A: I predicted the lower concentration of mercaptan which gives a strong smell in gas leakages would be the main reason for the explosions. That has now been confirmed by the experts. There is also an allegation that the composition of the gas cylinders has been changed. These irresponsible acts are committed by the management of the gas companies. They should have ensured the minimum standards that should be followed before releasing gas cylinders to the market. They are responsible and must be punished for their negligence.

Q: The SLFP has suggested holding the Provincial Council elections expeditiously under the former electoral system at least limited to this election alone. Would you like to comment?

A: Sri Lanka has other priorities than holding Provincial Council elections at this moment of crisis.

Q: Jathika Jana Balawegaya MP Vijitha Herath has said that a national alliance under the leadership of JVP Leader Anura Kumara Dissanayake supported by several political parties will be formed considering the current situation in the country.

A: This political force could secure only three Parliamentary seats at the last Parliamentary election one and a half years ago. However, if they can form a political alliance, we wish them good luck. 

Q: Sri Lanka has confirmed its first case of the Omicron Covid-19 variant. Does Sri Lanka have accurate understanding regarding the spread of the new variant?

A: Just because we are having Omicron, we don’t have to take any additional precautionary measures because the precautionary practices are the same as to be taken for other Covid-19 variants. We have to get ready for work. Of course, the public has a great responsibility to look after themselves. The Government can only warn the people, but complying with the health guidelines is their responsibility.

Q: What are the remedial measures taken to overcome the huge losses incurred by the Ceylon Petroleum Corporation (CPC)?

A: As we don’t have cost reflective pricing, incurring huge losses is unavoidable. Unless the Government doesn’t permit the CPC to revise prices, the Treasury should compensate the loss by way of a subsidy. Unfortunately, the Treasury doesn’t give any of these.

Q: Various sections including Colombo Archbishop Malcolm Cardinal Ranjith have raised serious concern on the delay to bring the masterminds of the 2019 Easter Sunday attacks to book. Would you like to elaborate your views?

A: There is no truth in it whatsoever. We should admit the fact that when there is a suicide attack, the main suspects have already dead. As a result, it is difficult to find out who has supported or encouraged them to commit the terrorist attacks. Because of this reason, investigations and prosecution of a suicide terrorist attack are difficult tasks. Efficiency of the investigations in Sri Lanka should only be assessed in comparison with that of other countries. On September 11, 2001, there were four suicide terrorist attacks in the USA. Five suspects of the terrorist attack were prosecuted only on February 11, 2008. It means six years and five months after the attack. There was a suicide terrorist attack in Paris, France on November 13, 2015, but 20 suspects were prosecuted on September 8, 2021 after five years and ten months.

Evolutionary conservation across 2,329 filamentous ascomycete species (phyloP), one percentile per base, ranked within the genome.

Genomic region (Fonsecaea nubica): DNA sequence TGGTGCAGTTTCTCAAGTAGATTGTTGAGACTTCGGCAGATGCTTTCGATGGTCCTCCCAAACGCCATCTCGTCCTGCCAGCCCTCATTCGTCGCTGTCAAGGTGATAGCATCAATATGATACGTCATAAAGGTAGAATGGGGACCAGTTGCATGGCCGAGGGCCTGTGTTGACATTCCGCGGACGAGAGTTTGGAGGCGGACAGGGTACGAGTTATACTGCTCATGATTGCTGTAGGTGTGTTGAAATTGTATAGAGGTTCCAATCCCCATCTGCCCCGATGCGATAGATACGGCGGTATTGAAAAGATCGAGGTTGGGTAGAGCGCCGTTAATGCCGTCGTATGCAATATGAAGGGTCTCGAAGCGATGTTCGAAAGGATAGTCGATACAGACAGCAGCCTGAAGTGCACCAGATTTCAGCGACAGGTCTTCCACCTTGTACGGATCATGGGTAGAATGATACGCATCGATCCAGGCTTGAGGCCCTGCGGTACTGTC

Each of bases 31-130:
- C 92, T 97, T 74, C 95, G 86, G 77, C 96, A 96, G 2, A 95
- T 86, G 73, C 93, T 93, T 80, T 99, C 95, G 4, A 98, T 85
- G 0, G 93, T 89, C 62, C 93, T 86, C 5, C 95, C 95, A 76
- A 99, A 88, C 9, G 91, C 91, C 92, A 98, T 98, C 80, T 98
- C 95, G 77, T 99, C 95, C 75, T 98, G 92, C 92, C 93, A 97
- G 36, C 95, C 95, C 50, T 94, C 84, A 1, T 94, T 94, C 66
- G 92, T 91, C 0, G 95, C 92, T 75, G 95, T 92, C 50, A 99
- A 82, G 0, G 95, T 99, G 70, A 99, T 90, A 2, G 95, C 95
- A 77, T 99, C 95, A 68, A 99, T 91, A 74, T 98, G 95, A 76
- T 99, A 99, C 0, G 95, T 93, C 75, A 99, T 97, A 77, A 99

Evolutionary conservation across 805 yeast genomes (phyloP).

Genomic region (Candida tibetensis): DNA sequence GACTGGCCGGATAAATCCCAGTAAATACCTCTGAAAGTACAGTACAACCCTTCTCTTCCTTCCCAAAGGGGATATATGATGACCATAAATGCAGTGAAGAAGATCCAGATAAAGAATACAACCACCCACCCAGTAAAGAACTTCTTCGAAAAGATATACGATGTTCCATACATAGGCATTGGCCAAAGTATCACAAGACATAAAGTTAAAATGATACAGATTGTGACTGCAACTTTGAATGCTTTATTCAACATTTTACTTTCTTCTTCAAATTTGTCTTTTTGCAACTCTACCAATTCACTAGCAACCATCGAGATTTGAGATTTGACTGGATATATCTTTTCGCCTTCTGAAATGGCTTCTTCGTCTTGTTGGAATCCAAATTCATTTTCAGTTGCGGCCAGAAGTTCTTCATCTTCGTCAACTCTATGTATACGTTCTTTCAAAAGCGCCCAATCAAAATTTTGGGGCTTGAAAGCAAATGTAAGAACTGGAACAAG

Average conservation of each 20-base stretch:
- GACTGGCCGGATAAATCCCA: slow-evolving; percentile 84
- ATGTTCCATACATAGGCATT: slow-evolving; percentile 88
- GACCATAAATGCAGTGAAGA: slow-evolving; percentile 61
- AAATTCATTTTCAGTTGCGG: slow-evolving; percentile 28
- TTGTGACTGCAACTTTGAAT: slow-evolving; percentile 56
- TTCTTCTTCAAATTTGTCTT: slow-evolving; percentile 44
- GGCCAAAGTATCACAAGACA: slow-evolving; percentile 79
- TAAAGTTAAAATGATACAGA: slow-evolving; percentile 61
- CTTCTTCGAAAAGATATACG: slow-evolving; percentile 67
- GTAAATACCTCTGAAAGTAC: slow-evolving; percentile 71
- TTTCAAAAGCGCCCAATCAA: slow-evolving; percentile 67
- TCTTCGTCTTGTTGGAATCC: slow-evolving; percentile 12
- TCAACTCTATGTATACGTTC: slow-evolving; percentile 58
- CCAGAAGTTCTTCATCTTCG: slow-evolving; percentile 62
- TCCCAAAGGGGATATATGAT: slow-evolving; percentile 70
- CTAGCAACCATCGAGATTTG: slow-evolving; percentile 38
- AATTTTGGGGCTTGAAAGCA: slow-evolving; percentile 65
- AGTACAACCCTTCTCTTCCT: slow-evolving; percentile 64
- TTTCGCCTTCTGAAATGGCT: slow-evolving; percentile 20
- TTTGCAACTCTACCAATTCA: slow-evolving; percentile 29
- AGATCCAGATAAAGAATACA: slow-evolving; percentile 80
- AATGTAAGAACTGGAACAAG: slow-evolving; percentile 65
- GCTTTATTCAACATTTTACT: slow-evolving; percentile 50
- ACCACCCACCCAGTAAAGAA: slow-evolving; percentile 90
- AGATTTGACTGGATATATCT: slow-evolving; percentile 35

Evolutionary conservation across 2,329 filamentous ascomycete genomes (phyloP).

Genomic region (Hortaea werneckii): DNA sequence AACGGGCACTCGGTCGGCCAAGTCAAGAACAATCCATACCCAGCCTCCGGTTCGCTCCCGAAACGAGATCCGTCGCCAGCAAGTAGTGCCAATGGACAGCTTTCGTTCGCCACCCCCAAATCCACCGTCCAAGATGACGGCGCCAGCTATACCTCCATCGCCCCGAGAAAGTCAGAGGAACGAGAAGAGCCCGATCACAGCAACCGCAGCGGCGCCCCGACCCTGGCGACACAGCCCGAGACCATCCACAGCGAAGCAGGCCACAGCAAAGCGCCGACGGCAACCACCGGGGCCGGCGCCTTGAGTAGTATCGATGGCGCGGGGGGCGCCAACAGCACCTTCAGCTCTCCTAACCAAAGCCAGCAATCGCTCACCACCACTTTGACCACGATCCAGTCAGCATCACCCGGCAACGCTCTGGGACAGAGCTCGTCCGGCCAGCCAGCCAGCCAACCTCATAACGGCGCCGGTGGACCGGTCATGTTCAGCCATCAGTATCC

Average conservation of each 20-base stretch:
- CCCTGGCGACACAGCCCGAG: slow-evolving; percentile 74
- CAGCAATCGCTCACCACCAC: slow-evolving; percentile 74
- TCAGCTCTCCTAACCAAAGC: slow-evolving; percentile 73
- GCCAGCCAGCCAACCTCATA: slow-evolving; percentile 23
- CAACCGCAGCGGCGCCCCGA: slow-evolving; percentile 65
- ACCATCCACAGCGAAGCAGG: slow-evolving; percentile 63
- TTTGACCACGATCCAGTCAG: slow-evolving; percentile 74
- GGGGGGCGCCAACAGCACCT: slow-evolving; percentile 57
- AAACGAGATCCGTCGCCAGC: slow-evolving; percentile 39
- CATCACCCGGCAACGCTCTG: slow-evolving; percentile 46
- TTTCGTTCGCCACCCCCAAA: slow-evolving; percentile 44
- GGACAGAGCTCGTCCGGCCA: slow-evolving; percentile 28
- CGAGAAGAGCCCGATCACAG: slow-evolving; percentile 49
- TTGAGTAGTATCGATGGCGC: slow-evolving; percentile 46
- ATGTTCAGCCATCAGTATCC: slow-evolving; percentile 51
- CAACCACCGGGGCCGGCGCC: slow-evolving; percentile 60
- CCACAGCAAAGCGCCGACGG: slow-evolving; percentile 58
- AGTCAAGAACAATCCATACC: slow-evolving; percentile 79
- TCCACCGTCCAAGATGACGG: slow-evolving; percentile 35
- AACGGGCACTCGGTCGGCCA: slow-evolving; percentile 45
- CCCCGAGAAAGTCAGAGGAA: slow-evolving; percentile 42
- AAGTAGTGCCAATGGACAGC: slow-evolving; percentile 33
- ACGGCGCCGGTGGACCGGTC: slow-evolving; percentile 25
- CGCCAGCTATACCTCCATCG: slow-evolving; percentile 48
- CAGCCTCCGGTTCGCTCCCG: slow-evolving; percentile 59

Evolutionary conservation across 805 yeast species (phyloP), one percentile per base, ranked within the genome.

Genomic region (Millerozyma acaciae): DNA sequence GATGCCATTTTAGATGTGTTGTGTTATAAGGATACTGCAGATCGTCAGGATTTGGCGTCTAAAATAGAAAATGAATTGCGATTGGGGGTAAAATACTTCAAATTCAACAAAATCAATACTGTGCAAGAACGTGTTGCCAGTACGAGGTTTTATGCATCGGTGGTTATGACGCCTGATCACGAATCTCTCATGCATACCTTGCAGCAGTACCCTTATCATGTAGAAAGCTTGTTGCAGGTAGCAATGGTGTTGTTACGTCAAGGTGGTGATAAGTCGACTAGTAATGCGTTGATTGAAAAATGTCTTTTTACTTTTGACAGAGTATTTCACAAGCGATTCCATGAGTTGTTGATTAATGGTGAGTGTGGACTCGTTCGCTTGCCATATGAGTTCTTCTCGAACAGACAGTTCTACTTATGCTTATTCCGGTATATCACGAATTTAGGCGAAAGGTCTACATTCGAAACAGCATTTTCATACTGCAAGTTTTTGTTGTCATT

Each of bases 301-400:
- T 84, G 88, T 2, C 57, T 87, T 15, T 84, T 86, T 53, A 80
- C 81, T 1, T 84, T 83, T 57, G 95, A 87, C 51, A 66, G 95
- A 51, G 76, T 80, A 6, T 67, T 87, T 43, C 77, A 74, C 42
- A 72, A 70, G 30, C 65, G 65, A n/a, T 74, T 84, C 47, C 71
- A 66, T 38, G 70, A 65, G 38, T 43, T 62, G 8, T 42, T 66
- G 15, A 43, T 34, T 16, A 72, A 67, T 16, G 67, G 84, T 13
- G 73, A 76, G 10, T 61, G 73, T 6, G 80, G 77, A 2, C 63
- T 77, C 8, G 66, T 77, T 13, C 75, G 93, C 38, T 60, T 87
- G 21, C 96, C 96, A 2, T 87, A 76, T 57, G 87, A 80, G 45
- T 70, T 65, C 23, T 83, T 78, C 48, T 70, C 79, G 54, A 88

In the Sri Lankan case, the suicide attacks took place on April 21, 2019, but we prosecuted the suspects on August 10, 2021, just after two years and four months. Although Sri Lanka lacks the latest technology, we have acted efficiently in comparison to the USA and France. Therefore, this allegation is baseless. Nobody should rush to file criminal charges because the basic principle of criminal law is that the benefit of the doubt should be given to the suspect. If there is any technical discrepancy in charges or inconsistency in evidence, the suspects would be discharged. Therefore, if there is an unnecessary rush in prosecution, the benefit of the rush would go to the suspects, not to the victims.

Q: Is there any conflict of ideas among the coalition partners of the Government regarding the Yugadanavi power plant issue?

A: There is a difference of opinion which we have openly expressed. Three Cabinet Ministers have filed an affidavit before the Supreme Court challenging its own Cabinet decision for the first time in world history. We are a coalition of 16 political parties. We reach a consensus only on “Vistas of Prosperity and Splendour” national policy framework and have differences of opinion for everything else. That is natural for a coalition. The smallest organisation in this world is the family which consists of only two members. If you can find differences of opinion in such a small organisation, how can you expect unity for every single issue in a complex and complicated mass organisation such as the governing coalition?

Q: How do you view the proposal by Chief Opposition Whip Lakshman Kiriella who requested the Government to allow Members of Parliament to enter Law College and state universities for higher studies without an examination?

A: There should not be a shortcut to the Law College through Parliament. However, educating Parliamentarians about basic laws of the country is useful.

Q: The Government recently granted permission to the private sector to import chemical fertiliser. Has the Government been able to sort out the fertiliser issue of the farmers?

A: The decision to grant permission to import chemical fertiliser was taken recently. It may take some time to make chemical fertiliser available in the market.